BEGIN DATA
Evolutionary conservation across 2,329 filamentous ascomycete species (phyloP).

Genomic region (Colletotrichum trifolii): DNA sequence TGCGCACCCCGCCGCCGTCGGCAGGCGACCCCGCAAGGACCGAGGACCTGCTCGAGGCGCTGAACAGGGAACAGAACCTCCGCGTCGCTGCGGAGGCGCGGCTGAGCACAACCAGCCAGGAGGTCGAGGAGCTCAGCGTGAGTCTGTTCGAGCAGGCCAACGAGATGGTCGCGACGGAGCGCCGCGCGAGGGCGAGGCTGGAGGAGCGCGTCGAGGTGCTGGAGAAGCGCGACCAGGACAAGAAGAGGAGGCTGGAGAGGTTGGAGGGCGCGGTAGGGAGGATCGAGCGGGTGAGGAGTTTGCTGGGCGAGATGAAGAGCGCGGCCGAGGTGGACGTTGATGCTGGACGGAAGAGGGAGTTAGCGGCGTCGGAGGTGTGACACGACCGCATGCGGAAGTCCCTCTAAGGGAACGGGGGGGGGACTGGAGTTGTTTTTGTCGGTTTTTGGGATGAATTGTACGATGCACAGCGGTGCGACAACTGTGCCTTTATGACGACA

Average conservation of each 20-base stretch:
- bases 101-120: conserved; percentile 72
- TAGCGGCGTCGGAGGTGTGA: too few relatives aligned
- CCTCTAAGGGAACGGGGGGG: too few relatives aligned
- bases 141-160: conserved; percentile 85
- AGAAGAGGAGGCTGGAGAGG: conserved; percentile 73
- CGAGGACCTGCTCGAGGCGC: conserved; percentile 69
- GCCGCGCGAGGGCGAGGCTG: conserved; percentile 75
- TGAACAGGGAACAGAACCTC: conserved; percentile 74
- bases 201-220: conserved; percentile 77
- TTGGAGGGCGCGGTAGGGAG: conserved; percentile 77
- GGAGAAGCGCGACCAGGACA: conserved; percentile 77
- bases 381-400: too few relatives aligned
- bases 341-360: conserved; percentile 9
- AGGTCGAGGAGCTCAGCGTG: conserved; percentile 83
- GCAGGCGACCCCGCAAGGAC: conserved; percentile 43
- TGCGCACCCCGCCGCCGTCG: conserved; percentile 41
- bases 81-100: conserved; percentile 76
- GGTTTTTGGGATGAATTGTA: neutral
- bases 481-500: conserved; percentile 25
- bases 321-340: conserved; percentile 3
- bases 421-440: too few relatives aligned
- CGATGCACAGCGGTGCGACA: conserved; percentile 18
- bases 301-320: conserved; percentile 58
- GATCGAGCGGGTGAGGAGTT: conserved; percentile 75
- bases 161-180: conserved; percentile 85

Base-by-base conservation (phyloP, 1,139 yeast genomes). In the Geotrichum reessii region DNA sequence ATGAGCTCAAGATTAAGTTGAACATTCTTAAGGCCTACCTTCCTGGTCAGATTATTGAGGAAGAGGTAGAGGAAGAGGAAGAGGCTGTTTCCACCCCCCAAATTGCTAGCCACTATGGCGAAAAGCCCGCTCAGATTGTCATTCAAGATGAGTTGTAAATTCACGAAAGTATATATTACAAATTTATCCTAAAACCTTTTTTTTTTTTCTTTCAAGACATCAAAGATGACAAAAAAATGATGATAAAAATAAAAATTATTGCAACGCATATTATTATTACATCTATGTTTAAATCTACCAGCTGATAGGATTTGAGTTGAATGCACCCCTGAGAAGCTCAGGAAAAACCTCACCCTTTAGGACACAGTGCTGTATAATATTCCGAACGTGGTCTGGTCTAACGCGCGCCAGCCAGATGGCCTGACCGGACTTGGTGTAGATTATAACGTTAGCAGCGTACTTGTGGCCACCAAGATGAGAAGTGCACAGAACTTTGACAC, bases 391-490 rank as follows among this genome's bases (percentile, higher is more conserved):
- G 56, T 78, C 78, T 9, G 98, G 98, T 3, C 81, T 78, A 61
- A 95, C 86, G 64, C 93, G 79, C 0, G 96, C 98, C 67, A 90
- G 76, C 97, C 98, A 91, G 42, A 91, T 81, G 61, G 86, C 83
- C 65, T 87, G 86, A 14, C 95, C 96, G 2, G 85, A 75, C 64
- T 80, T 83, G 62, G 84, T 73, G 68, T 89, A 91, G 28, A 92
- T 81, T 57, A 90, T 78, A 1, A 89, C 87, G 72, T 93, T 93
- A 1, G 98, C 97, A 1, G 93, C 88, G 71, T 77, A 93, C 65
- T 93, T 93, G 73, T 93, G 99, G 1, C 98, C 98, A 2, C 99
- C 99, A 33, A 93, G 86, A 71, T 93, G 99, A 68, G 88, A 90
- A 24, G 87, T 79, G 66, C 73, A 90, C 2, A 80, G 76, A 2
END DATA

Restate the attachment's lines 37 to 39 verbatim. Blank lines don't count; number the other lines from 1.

- T 93, T 93, G 73, T 93, G 99, G 1, C 98, C 98, A 2, C 99
- C 99, A 33, A 93, G 86, A 71, T 93, G 99, A 68, G 88, A 90
- A 24, G 87, T 79, G 66, C 73, A 90, C 2, A 80, G 76, A 2